Two phenotypes have been described in cblC disease, depending on the age of presentation.2,5 Early-onset deficiency includes in utero changes and symptom onset in infants or toddlers. In utero complications of cblC include microcephaly and restricted growth. Signs and symptoms in newborns and infants are varied and include poor feeding, failure to thrive, and neurologic symptoms, including seizures and infantile spasms.2 Rare cases of hemolytic uremic syndrome and hyperammonemia have been reported.6 Toddlers also may present with failure to thrive or poor head growth. Global developmental delay can be evident by this age or the patients may present with encephalopathy or hypotonia.2,7,8 Classification by age of onset into an early and late phenotype is imprecise, and some cases of late-onset cblC disease may have had earlier symptoms that went unrecognized.9
Late-onset cblC is often thought to occur in otherwise previously healthy adolescents and adults, presenting with neurologic, cognitive, and psychiatric symptoms.10,11 The c.394 C>T mutation present in our patient was most commonly associated with late-onset disease (>4 years of age) in a study of 118 patients with cblC disease.9 In a case series of 50 patients, Rosenblatt et al5 identified 6 patients with onset after the age of 4 years. These patients presented with developmental delay, hypotonia, seizures, dementia, and/or myelopathy. Although cblC is commonly defined by the age of presentation, our case also illustrates the diversity of symptoms at any age (Table 2). Although not as common, adolescents and older children have been described with late-onset–type symptoms. Shinnar and Singer12 first reported an early presentation of late-onset deficiency in 1984, in a case of declining school performance, progressive dementia, and myelopathy in a 14-year-old girl. Ben-Omran and colleagues11 described a 10-year-old with acute dementia and catatonic psychotic behavior. Frattini et al13 also identified a patient who presented at 7 months of age with symptoms expected in early-onset disease and developed a demyelinating neuropathy over the course of her illness.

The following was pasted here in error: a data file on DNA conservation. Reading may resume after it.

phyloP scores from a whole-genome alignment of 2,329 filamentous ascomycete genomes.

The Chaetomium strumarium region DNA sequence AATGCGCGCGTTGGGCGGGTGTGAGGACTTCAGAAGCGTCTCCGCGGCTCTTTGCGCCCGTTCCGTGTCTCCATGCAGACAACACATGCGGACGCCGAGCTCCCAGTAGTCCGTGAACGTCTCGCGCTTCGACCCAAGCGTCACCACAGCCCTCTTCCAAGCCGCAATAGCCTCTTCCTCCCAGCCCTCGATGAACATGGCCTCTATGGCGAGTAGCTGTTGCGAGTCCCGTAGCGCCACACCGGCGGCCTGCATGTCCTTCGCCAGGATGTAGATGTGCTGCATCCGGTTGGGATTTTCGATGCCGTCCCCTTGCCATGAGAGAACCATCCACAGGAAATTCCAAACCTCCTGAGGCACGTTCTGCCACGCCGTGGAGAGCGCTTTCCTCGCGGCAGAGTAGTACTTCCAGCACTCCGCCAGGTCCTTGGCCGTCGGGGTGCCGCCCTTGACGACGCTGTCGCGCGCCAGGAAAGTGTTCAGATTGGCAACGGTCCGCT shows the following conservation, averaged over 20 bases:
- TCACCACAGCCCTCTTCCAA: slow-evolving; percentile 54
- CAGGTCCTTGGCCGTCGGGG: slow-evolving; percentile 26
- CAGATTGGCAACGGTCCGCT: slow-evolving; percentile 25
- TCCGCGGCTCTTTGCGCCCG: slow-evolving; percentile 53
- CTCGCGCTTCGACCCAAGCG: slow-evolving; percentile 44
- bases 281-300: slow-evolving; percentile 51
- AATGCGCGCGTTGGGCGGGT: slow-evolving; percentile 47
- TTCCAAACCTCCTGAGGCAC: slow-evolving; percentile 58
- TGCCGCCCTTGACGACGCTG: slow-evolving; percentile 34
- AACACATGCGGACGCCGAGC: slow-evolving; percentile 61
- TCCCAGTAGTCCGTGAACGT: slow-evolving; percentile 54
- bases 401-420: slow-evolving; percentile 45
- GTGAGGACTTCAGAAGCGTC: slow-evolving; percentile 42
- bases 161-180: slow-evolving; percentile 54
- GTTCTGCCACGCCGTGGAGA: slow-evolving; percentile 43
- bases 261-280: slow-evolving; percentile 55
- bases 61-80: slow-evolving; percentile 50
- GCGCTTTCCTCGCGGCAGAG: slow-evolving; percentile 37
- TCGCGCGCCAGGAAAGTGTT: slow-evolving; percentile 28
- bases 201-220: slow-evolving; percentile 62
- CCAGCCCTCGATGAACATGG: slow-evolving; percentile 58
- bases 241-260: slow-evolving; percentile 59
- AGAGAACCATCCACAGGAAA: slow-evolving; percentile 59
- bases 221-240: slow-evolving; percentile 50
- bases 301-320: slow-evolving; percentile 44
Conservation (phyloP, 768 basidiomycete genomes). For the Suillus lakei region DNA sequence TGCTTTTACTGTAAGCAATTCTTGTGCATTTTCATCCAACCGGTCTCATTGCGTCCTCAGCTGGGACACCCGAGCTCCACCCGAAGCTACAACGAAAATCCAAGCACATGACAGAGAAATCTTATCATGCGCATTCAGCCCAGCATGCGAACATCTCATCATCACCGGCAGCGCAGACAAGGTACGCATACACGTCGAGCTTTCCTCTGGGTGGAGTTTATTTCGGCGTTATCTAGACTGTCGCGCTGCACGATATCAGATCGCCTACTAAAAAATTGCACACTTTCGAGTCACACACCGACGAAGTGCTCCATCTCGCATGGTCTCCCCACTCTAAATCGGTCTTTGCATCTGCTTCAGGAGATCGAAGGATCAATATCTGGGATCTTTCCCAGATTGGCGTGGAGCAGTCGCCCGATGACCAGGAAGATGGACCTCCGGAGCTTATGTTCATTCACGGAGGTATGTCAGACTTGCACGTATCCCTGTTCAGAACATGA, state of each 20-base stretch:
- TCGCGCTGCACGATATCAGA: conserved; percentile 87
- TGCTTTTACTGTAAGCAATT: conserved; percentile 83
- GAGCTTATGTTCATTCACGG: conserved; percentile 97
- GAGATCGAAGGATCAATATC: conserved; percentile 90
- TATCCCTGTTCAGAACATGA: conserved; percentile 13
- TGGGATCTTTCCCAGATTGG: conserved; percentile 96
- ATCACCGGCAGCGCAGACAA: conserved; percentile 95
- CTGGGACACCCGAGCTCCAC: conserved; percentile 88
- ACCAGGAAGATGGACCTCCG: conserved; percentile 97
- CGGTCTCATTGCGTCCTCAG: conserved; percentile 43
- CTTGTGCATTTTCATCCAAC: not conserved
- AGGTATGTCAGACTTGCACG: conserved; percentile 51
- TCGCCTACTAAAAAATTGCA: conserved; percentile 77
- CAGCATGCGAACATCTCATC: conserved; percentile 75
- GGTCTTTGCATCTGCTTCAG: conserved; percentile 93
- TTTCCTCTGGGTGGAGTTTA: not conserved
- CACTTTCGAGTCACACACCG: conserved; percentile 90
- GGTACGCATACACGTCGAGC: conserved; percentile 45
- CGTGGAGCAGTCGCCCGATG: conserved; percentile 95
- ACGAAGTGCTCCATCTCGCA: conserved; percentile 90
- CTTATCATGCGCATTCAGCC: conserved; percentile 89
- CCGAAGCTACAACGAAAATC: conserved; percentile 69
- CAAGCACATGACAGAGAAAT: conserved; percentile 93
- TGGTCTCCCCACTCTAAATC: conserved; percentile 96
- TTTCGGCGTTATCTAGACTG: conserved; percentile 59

The relationship between genotype and phenotype or age of onset in cblC disease and for this specific mutation is variable.14,15 Insidious psychiatric and neurologic symptoms have been reported with a c.394 C>T mutation. In 1 case series including 118 patients, the mutation was identified in patients of Asiatic Indian, Middle Eastern, Italian, and Portuguese descent. Other mutations were more commonly seen in patients of European descent.9
The differential diagnosis for mental status changes in children includes structural, metabolic, infectious, autoimmune, toxic, and neurodegenerative causes.16 Inborn errors of metabolism are often overlooked in older children, but should be considered in the first tier of diagnosis, particularly when the family history is contributory or when parents are consanguineous. As our case also illustrates, metabolic disorders can cause acute or subacute symptoms after a period of normal development. Screening chemistries, hematologic studies, and microbiological tests can help to guide the evaluation.16 The yield of additional tests, including ammonia, lactate, pyruvate, urine and plasma amino acids, fatty acid, and carnitine profiles and various vitamin levels, depends on the clinical context.17 Autoimmune causes can be evaluated by testing for individual antibodies, including antithyroid or paraneoplastic antibodies. Thus, the diagnosis of cblC deficiency disorder requires a high index of suspicion, as patients can present with no detectable metabolic or laboratory derangements.18 The neuropsychiatric and cognitive symptoms can mimic those of an autoimmune disorder, particularly N-methyl-D-aspartate encephalitis.19–21 Indeed, our patient was first evaluated by a psychiatrist and treated with fluoxetine before presenting to the ED.